Transient Foaming Behavior of CO2-soluble, Viscoelastic Surfactant in Microfluidic Model, Sand Pack and Limestone Core

G. Ramadhan, Q. P. Nguyen
The University of Texas at Austin,
United States

Keywords: foam, cationic surfactant, pH switchable surfactant, high pressure high temperature, high salinity, viscoelastic, carbon dioxide, wormlike micelle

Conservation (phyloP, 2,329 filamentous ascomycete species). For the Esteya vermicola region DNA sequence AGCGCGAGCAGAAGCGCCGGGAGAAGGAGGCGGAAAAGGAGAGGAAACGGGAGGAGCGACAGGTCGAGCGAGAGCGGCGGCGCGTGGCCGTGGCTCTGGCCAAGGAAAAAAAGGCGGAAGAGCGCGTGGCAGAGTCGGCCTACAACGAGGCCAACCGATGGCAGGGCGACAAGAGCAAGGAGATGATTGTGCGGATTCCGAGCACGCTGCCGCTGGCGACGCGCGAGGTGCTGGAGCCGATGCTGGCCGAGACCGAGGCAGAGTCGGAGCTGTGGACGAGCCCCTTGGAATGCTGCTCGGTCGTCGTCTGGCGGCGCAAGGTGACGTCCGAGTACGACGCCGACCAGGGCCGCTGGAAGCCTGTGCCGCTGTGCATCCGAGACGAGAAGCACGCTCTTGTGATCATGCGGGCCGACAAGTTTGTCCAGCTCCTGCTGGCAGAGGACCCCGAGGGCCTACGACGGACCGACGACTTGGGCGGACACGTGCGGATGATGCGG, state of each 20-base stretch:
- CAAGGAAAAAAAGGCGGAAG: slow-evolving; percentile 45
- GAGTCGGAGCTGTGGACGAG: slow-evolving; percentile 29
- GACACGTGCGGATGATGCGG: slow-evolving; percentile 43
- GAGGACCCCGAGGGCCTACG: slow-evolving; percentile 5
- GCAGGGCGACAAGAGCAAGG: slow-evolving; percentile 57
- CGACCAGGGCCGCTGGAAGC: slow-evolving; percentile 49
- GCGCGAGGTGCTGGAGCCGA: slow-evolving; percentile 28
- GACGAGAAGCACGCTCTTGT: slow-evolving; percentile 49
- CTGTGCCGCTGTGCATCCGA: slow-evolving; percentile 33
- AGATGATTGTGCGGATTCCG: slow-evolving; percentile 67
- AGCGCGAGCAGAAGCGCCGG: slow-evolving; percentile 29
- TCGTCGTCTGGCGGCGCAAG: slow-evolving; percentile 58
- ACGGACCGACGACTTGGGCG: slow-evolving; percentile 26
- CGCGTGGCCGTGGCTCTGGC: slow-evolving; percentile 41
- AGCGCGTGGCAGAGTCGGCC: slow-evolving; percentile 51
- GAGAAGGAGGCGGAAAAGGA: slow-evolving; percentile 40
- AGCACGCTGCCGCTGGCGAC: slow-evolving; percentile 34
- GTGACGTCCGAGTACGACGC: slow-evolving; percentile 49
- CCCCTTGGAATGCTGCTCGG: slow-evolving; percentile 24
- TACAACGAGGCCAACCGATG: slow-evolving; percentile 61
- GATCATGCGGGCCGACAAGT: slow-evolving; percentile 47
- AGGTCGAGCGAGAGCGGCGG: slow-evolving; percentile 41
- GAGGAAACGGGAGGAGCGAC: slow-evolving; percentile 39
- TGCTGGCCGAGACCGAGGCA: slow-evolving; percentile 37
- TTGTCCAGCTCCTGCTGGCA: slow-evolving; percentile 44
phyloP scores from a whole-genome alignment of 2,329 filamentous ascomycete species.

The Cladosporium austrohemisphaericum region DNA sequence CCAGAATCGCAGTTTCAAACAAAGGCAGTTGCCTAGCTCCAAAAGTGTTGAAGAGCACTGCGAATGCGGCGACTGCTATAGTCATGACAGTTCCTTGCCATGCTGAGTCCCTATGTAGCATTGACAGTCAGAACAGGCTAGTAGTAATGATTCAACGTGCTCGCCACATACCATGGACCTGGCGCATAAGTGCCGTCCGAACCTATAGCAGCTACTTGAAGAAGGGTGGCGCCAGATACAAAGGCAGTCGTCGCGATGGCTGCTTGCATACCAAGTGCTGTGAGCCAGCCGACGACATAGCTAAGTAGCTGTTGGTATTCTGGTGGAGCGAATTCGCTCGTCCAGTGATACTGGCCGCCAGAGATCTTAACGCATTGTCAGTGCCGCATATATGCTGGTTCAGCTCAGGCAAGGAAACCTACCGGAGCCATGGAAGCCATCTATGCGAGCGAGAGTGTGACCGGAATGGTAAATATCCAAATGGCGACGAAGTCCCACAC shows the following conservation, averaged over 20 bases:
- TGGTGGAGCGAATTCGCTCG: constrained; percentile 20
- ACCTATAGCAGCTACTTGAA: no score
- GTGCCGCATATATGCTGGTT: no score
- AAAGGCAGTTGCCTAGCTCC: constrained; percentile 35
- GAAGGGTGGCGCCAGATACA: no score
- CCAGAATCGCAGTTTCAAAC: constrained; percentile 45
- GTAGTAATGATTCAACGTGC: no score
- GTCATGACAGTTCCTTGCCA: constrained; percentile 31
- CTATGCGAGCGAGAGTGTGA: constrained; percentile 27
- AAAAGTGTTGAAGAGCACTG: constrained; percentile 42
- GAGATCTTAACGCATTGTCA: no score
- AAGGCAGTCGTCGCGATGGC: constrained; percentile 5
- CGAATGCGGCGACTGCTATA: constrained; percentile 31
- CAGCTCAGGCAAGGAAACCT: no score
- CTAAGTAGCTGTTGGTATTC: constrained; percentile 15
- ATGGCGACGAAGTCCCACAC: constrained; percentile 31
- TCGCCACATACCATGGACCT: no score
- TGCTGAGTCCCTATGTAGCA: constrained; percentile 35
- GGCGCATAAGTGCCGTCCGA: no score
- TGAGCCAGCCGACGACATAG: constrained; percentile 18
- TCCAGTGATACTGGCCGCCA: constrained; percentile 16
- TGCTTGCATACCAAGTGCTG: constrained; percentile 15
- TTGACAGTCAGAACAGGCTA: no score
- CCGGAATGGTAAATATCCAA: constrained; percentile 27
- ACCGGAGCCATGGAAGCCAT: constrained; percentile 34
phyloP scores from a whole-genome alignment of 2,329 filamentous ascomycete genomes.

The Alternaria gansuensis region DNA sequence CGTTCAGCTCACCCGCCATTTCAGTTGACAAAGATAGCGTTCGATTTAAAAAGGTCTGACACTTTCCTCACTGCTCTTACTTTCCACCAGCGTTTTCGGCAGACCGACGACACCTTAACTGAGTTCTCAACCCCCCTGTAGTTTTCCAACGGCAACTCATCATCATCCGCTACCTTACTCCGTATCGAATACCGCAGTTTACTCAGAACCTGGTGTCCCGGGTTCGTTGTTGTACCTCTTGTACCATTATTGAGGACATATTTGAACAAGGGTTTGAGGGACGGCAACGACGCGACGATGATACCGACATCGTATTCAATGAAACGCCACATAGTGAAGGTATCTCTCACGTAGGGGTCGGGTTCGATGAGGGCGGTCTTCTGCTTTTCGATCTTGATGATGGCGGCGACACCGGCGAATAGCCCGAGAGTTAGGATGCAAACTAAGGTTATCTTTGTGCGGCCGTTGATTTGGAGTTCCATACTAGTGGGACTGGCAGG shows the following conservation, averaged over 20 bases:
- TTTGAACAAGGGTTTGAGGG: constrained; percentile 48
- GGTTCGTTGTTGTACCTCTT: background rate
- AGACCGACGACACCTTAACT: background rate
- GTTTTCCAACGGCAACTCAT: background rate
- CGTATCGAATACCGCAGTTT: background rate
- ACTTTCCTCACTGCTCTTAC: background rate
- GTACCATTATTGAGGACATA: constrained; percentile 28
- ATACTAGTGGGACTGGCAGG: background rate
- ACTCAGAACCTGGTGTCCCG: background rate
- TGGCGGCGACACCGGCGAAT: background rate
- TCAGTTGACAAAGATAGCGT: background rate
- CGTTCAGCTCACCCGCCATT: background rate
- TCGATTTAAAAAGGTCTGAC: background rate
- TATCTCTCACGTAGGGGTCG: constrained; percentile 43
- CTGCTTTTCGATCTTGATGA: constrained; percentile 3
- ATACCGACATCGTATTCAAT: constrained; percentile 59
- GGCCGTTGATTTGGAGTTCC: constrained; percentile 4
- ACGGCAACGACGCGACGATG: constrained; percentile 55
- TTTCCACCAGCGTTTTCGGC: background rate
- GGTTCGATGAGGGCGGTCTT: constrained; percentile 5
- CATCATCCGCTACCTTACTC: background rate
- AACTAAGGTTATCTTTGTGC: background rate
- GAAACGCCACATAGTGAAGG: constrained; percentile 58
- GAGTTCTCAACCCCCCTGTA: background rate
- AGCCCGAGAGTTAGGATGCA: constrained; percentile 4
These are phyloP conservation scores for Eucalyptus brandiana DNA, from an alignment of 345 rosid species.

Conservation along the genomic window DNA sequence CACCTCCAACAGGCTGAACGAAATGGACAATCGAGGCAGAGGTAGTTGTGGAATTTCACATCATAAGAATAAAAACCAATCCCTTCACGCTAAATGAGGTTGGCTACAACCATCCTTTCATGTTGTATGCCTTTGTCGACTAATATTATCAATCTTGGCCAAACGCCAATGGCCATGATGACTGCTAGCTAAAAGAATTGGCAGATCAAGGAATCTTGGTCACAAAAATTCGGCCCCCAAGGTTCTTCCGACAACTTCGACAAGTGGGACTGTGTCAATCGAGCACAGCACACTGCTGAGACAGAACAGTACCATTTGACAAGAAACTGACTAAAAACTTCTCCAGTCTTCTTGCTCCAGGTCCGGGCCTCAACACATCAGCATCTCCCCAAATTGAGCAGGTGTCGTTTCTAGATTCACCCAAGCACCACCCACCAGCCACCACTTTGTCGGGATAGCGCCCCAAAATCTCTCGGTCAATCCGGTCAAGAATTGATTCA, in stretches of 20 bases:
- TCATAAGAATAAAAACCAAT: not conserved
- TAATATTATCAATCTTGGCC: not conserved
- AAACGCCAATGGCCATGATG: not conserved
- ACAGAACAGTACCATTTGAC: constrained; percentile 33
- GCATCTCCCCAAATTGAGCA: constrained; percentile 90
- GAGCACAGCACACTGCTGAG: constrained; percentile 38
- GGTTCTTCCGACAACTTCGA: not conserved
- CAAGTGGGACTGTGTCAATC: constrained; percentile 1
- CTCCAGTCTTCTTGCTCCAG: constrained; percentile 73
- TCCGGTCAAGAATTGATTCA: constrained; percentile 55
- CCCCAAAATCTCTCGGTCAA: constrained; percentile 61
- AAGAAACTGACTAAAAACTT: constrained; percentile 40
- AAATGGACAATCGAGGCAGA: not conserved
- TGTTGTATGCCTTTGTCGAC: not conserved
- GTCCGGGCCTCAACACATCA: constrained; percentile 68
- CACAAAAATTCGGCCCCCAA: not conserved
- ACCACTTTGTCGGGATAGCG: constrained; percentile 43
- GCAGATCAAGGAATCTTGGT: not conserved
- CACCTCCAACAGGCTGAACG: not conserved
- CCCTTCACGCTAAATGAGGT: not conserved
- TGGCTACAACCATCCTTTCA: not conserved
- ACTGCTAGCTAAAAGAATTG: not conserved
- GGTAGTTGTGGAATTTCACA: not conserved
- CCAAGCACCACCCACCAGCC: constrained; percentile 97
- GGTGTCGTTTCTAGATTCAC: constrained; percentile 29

Aqueous foam has been demonstrated through laboratory and field experiments as an effective conformance control technique for gas enhanced oil recovery and carbon sequestration. The use of polymer as an additive to an aqueous foam is a common practice to increase the viscosity of the foam liquid phase. This viscosification improves foam performance by increasing the foam apparent viscosity and reducing the rate of foam bubble coalescence. This study explores the use of worm-like micelle (WLM) an alternative viscosifying agent to polymer. We utilized a cationic, amine-based surfactant; whose, micelle transforms from spherical conformation to WLM at elevated salinity. Another distinguishing feature of this surfactant is its ability to dissolve in supercritical carbon dioxide (CO2). Delivery of surfactant in the foam gaseous phase may alleviate injectivity issue around the injection well, typically associated with high viscosity polymer-surfactant solution. Additional potential advantages of WLM over polymer include reversible shear degradation and resistance to extreme temperature and salinity. Our study investigates how the presence of WLM structures affect the transient foam behavior in microfluidic porous media model, sand pack, and limestone core. In these porous media, we performed co-injection floods with two liquid phase salinities: low salinity (15 wt. % NaCl) associated with spherical-shaped micelle and high salinity (20 wt. % NaCl) associated with WLM. In the microfluidic model, we performed co-injection floods with constant pressure gradient and constant liquid injection rate. It was found that foam in the higher salinity case reached a higher apparent viscosity value after 30 total injected pore volumes. Microscope image analysis revealed that foam in the lower salinity case, in fact, developed earlier and possessed finer texture. However, the higher salinity case exhibited larger saturation of trapped gas. In the sand pack, we performed co-injection floods at 50% injection quality at 40C. The surfactant was injected in the CO2 phase. We observed strong foam generation both in the lower and higher salinity cases with foam apparent viscosity of at least 500 cp. However, in comparison to the low salinity cases, the high salinity foam flood associated with presence of WLM led to better foam performance. We observed earlier onset of strong foam propagation; as well as, higher apparent viscosity buildup rate. In the limestone core, we performed co-injection floods at 50% injection quality at 120C. At higher temperature, pressure required to dissolve the surfactant increases. Thus, the surfactant was injected in the aqueous phase due to pressure limitation of the experimental setup. We did not observe strong foam generation in the lower salinity case. In the higher salinity case, we observed foam generation that reached 90 cp after 5 total injected pore volumes. Better foam performance at higher salinity in microfluidic model, sand pack, and limestone core may be attributed in large part to the presence of WLM structures; which, may have led to in-situ viscosification of foam liquid phase and an increase in disjoining pressure between foam films.